And that, in the niche world of urban agriculture, is the bottom line. Mark Holland, an urban planner and co-author of Agricultural Urbanism: Handbook for Building Sustainable Food Systems in 21st Century Cities, says that, in the current context, the whole romantic notion of relying upon urban agriculture to create food security is completely impractical in most Canadian cities. Even if you had the infrastructure, you don’t have the market: urban agriculturalists can’t compete on price with the industrial machine that delivers refrigerator trucks full of California vegetables quickly and directly to the warehouses of Safeway, Costco and Save-On-Foods.
Holland, who is now the vice-president of development for New Monaco, a healthy community project in Peachland, says that to compete in today’s market, the urban farmer has to have a product that is “high value and high story.” Urban consumers out for an expensive dinner are searching for meaning as well as nutrition, he says, “and meaning comes from stories. You can charge a buck more for a salad that comes with a story.”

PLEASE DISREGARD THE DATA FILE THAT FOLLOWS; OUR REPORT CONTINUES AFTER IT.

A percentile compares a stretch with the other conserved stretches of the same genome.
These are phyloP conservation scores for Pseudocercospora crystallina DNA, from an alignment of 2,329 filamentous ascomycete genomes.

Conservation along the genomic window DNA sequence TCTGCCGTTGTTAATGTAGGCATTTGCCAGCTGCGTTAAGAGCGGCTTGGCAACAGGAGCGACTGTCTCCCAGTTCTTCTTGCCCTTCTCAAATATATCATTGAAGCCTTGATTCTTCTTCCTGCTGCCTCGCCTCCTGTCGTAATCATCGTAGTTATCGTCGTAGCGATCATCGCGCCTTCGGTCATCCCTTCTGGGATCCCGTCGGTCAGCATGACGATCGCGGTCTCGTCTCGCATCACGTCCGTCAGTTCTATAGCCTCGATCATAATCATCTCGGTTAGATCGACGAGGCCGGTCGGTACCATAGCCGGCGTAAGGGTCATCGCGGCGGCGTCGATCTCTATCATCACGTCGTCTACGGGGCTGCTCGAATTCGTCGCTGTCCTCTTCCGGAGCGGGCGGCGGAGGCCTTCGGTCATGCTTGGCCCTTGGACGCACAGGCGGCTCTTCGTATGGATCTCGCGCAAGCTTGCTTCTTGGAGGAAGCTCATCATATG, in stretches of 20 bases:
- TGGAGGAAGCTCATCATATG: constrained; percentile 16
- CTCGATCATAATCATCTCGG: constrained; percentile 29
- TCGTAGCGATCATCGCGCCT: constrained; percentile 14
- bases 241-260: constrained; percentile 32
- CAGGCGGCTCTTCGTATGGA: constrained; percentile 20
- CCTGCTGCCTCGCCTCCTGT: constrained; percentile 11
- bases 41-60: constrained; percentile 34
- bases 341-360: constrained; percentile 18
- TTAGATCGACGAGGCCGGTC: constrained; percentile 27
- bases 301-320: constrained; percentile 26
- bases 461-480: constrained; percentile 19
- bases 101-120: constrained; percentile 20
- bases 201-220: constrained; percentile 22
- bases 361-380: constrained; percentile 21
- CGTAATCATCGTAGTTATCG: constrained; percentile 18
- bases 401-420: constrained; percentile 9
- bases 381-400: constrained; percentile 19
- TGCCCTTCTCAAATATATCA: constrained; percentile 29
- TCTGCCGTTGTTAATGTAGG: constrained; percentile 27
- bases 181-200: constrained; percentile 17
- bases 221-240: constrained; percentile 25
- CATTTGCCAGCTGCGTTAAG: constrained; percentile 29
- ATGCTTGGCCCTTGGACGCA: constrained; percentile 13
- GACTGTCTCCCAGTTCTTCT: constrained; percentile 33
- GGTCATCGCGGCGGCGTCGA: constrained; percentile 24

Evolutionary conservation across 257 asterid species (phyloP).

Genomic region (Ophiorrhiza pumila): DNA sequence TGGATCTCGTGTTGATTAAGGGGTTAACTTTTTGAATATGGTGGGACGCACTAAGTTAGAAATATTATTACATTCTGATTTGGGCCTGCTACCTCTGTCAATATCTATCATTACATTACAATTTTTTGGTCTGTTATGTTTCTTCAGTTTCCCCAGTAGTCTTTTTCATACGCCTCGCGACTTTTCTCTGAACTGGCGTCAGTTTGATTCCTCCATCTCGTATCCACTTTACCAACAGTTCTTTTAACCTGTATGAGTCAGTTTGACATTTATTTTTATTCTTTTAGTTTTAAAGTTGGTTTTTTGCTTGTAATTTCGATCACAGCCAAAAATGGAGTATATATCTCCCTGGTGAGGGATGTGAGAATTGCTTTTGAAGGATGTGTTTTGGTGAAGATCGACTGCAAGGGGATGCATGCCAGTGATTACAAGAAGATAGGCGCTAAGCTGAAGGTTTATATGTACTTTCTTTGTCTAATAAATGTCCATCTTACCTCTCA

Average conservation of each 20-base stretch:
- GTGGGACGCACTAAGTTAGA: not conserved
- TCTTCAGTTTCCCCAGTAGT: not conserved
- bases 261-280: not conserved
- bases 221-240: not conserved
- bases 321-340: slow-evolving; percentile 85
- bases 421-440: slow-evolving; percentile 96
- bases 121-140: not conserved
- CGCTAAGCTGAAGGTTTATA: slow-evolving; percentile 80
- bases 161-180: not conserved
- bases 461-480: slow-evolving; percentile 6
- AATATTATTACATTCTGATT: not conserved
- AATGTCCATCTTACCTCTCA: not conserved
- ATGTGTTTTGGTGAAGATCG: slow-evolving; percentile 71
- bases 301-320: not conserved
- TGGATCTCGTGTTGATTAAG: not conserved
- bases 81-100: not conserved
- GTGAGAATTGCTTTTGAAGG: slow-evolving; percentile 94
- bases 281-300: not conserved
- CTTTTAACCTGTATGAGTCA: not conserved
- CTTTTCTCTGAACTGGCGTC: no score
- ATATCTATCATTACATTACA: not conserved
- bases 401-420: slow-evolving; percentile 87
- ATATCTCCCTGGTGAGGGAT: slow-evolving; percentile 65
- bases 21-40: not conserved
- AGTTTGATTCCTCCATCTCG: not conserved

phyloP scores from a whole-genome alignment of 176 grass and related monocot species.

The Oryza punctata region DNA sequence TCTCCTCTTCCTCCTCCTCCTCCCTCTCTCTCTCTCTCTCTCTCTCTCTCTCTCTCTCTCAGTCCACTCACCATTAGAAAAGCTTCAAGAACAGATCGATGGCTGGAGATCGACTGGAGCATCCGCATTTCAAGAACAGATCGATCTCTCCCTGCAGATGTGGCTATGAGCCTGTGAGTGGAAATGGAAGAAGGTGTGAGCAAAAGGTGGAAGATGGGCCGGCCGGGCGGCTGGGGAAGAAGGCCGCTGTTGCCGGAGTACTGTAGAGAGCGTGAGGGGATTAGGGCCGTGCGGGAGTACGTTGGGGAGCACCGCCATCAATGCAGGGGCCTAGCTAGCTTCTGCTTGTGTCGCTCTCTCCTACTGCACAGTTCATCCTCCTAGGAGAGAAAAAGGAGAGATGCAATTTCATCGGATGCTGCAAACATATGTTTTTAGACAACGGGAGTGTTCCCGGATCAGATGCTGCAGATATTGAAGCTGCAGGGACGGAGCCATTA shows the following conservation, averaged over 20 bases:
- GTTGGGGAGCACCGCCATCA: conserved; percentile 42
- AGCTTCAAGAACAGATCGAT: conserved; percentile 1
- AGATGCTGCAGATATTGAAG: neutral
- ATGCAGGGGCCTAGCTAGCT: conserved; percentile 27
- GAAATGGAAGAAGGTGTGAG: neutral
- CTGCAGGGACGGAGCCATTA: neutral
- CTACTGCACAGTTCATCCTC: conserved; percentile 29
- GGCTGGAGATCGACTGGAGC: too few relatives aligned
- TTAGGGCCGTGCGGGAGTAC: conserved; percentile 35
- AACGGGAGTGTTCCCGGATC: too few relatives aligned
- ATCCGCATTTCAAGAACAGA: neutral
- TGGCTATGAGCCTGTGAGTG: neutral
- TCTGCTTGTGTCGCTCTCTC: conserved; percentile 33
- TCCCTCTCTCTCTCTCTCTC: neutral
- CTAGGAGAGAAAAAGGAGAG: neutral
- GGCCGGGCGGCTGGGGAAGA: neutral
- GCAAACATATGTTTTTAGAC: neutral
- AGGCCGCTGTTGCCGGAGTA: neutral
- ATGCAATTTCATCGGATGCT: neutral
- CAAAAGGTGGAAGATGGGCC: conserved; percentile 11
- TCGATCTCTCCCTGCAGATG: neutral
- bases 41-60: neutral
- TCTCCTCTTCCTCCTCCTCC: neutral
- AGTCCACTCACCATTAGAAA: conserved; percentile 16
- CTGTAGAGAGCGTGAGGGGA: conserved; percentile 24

Image: Nik West
Aaron Quesnel grows 13 varieties of salad
ingredients in his 13-square meter operation
on Powell Street.
Aaron Quesnel, the son of two schoolteachers, came to urban agriculture in a somewhat circuitous search for sustainability. A geography grad from his hometown university, Guelph, he had first wandered off to Korea to teach English for a year and then to Vancouver to work on environmental policy questions for the sustainability-based consulting group Globe Advisors. His curiosity piqued, he then went to Sweden, to the Blenkinge Institute of Technology in Karlskrona, to do a Master of Strategic Leadership towards Sustainability. There, he wrote a thesis on this very topic: Solutions from Above: Using Rooftop Agriculture to Move Cities Towards Sustainability.